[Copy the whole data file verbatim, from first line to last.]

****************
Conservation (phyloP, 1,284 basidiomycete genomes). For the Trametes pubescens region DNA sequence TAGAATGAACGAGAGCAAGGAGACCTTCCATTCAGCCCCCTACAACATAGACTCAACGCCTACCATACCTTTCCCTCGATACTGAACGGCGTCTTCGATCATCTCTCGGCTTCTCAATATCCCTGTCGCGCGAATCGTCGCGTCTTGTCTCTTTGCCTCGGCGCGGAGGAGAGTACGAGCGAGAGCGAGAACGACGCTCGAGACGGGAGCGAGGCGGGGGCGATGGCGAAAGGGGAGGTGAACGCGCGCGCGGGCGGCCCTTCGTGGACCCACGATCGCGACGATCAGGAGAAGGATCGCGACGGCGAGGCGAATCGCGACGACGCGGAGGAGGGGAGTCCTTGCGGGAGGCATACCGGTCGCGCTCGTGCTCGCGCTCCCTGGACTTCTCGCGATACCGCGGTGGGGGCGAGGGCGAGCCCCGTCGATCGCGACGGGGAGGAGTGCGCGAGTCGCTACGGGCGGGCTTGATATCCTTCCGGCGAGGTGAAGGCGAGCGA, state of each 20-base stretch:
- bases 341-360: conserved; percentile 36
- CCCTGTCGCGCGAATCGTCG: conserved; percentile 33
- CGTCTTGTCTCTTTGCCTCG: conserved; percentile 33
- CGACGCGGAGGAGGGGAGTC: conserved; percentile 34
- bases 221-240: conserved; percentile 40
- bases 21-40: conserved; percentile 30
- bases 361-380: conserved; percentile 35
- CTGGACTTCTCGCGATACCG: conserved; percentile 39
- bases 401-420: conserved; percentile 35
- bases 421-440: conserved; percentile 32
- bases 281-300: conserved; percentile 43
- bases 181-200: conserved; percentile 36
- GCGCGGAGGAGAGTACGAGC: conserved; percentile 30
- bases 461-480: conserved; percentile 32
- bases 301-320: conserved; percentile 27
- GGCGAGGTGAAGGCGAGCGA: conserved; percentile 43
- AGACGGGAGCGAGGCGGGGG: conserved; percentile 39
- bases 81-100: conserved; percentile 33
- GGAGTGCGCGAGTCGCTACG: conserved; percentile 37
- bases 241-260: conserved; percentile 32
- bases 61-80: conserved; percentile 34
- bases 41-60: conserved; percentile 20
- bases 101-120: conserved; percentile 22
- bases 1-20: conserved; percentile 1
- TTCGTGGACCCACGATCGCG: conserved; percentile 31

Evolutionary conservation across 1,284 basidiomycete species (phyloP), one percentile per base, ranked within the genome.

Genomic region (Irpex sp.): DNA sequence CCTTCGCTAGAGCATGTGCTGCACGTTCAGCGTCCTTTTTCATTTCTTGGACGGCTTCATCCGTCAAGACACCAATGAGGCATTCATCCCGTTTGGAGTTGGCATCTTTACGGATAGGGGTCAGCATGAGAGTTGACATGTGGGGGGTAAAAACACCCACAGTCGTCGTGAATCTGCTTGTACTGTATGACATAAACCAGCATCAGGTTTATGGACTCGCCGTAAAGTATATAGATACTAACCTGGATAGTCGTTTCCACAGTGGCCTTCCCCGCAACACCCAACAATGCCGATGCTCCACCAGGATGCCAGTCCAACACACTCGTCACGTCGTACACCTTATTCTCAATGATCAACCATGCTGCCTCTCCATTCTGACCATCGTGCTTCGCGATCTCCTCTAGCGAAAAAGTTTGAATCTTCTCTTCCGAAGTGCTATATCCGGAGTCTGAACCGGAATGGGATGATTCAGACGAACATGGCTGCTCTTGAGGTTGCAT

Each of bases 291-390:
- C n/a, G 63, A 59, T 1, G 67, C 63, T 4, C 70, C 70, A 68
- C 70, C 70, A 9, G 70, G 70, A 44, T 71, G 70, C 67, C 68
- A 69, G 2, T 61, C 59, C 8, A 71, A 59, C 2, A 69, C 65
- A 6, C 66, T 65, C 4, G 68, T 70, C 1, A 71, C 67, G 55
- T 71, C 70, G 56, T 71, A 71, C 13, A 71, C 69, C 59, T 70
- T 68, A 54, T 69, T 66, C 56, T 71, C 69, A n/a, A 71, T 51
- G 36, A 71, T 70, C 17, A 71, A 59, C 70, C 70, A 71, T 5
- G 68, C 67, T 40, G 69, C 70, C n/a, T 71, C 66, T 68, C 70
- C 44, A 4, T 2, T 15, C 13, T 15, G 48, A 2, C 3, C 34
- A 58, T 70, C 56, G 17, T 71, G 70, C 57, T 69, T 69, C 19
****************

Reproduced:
Conservation (phyloP, 1,284 basidiomycete genomes). For the Trametes pubescens region DNA sequence TAGAATGAACGAGAGCAAGGAGACCTTCCATTCAGCCCCCTACAACATAGACTCAACGCCTACCATACCTTTCCCTCGATACTGAACGGCGTCTTCGATCATCTCTCGGCTTCTCAATATCCCTGTCGCGCGAATCGTCGCGTCTTGTCTCTTTGCCTCGGCGCGGAGGAGAGTACGAGCGAGAGCGAGAACGACGCTCGAGACGGGAGCGAGGCGGGGGCGATGGCGAAAGGGGAGGTGAACGCGCGCGCGGGCGGCCCTTCGTGGACCCACGATCGCGACGATCAGGAGAAGGATCGCGACGGCGAGGCGAATCGCGACGACGCGGAGGAGGGGAGTCCTTGCGGGAGGCATACCGGTCGCGCTCGTGCTCGCGCTCCCTGGACTTCTCGCGATACCGCGGTGGGGGCGAGGGCGAGCCCCGTCGATCGCGACGGGGAGGAGTGCGCGAGTCGCTACGGGCGGGCTTGATATCCTTCCGGCGAGGTGAAGGCGAGCGA, state of each 20-base stretch:
- bases 341-360: conserved; percentile 36
- CCCTGTCGCGCGAATCGTCG: conserved; percentile 33
- CGTCTTGTCTCTTTGCCTCG: conserved; percentile 33
- CGACGCGGAGGAGGGGAGTC: conserved; percentile 34
- bases 221-240: conserved; percentile 40
- bases 21-40: conserved; percentile 30
- bases 361-380: conserved; percentile 35
- CTGGACTTCTCGCGATACCG: conserved; percentile 39
- bases 401-420: conserved; percentile 35
- bases 421-440: conserved; percentile 32
- bases 281-300: conserved; percentile 43
- bases 181-200: conserved; percentile 36
- GCGCGGAGGAGAGTACGAGC: conserved; percentile 30
- bases 461-480: conserved; percentile 32
- bases 301-320: conserved; percentile 27
- GGCGAGGTGAAGGCGAGCGA: conserved; percentile 43
- AGACGGGAGCGAGGCGGGGG: conserved; percentile 39
- bases 81-100: conserved; percentile 33
- GGAGTGCGCGAGTCGCTACG: conserved; percentile 37
- bases 241-260: conserved; percentile 32
- bases 61-80: conserved; percentile 34
- bases 41-60: conserved; percentile 20
- bases 101-120: conserved; percentile 22
- bases 1-20: conserved; percentile 1
- TTCGTGGACCCACGATCGCG: conserved; percentile 31

Evolutionary conservation across 1,284 basidiomycete species (phyloP), one percentile per base, ranked within the genome.

Genomic region (Irpex sp.): DNA sequence CCTTCGCTAGAGCATGTGCTGCACGTTCAGCGTCCTTTTTCATTTCTTGGACGGCTTCATCCGTCAAGACACCAATGAGGCATTCATCCCGTTTGGAGTTGGCATCTTTACGGATAGGGGTCAGCATGAGAGTTGACATGTGGGGGGTAAAAACACCCACAGTCGTCGTGAATCTGCTTGTACTGTATGACATAAACCAGCATCAGGTTTATGGACTCGCCGTAAAGTATATAGATACTAACCTGGATAGTCGTTTCCACAGTGGCCTTCCCCGCAACACCCAACAATGCCGATGCTCCACCAGGATGCCAGTCCAACACACTCGTCACGTCGTACACCTTATTCTCAATGATCAACCATGCTGCCTCTCCATTCTGACCATCGTGCTTCGCGATCTCCTCTAGCGAAAAAGTTTGAATCTTCTCTTCCGAAGTGCTATATCCGGAGTCTGAACCGGAATGGGATGATTCAGACGAACATGGCTGCTCTTGAGGTTGCAT

Each of bases 291-390:
- C n/a, G 63, A 59, T 1, G 67, C 63, T 4, C 70, C 70, A 68
- C 70, C 70, A 9, G 70, G 70, A 44, T 71, G 70, C 67, C 68
- A 69, G 2, T 61, C 59, C 8, A 71, A 59, C 2, A 69, C 65
- A 6, C 66, T 65, C 4, G 68, T 70, C 1, A 71, C 67, G 55
- T 71, C 70, G 56, T 71, A 71, C 13, A 71, C 69, C 59, T 70
- T 68, A 54, T 69, T 66, C 56, T 71, C 69, A n/a, A 71, T 51
- G 36, A 71, T 70, C 17, A 71, A 59, C 70, C 70, A 71, T 5
- G 68, C 67, T 40, G 69, C 70, C n/a, T 71, C 66, T 68, C 70
- C 44, A 4, T 2, T 15, C 13, T 15, G 48, A 2, C 3, C 34
- A 58, T 70, C 56, G 17, T 71, G 70, C 57, T 69, T 69, C 19